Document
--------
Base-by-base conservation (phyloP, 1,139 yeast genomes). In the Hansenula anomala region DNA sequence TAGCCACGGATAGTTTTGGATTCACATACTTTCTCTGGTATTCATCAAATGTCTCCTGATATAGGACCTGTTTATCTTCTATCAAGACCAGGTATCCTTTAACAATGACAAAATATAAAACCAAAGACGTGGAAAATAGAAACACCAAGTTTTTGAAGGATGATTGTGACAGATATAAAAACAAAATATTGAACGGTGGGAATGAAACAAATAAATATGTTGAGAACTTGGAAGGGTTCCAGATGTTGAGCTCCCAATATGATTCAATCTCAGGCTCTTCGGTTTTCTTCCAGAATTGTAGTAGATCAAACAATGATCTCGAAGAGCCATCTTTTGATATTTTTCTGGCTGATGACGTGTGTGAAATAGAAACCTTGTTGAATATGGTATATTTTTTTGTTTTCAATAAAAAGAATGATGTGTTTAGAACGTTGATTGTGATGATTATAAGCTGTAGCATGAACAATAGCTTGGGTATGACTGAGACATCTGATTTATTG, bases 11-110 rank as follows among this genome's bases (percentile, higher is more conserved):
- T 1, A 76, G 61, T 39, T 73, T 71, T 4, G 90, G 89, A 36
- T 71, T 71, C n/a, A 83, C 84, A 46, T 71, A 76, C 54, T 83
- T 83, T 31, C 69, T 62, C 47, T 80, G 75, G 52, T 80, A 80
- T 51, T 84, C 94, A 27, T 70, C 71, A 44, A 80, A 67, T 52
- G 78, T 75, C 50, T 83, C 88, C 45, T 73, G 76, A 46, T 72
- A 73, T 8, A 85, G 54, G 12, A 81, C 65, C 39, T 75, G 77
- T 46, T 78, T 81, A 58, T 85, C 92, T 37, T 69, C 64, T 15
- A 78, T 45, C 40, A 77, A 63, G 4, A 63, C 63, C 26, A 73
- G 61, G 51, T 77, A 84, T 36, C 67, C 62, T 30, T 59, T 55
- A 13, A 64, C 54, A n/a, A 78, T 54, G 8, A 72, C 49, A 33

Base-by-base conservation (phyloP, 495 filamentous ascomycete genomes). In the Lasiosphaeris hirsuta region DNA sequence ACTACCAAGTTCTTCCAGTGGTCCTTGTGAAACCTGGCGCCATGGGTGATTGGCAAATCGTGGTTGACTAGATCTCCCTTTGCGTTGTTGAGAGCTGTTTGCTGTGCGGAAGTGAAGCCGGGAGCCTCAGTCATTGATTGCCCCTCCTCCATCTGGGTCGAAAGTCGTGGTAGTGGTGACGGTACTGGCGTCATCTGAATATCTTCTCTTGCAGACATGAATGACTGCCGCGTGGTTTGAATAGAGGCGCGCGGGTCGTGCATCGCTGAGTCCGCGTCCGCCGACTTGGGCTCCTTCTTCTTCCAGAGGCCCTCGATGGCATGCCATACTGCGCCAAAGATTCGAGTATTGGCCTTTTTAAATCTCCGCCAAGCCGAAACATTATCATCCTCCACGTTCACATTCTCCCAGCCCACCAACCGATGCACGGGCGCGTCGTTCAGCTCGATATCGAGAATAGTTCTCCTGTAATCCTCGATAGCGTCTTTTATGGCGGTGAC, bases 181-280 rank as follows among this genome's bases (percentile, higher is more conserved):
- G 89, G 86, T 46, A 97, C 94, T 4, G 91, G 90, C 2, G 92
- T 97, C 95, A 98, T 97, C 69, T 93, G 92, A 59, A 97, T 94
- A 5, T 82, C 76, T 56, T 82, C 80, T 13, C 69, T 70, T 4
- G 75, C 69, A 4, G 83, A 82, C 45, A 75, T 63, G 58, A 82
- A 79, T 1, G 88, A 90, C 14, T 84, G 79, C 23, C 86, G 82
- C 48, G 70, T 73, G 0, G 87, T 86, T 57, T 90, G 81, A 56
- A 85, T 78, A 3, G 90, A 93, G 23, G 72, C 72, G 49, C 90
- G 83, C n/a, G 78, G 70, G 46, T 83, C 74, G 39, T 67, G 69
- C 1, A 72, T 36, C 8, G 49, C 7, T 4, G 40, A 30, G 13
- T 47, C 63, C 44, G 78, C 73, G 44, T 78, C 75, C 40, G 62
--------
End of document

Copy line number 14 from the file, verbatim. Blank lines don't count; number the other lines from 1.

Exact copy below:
- T 97, C 95, A 98, T 97, C 69, T 93, G 92, A 59, A 97, T 94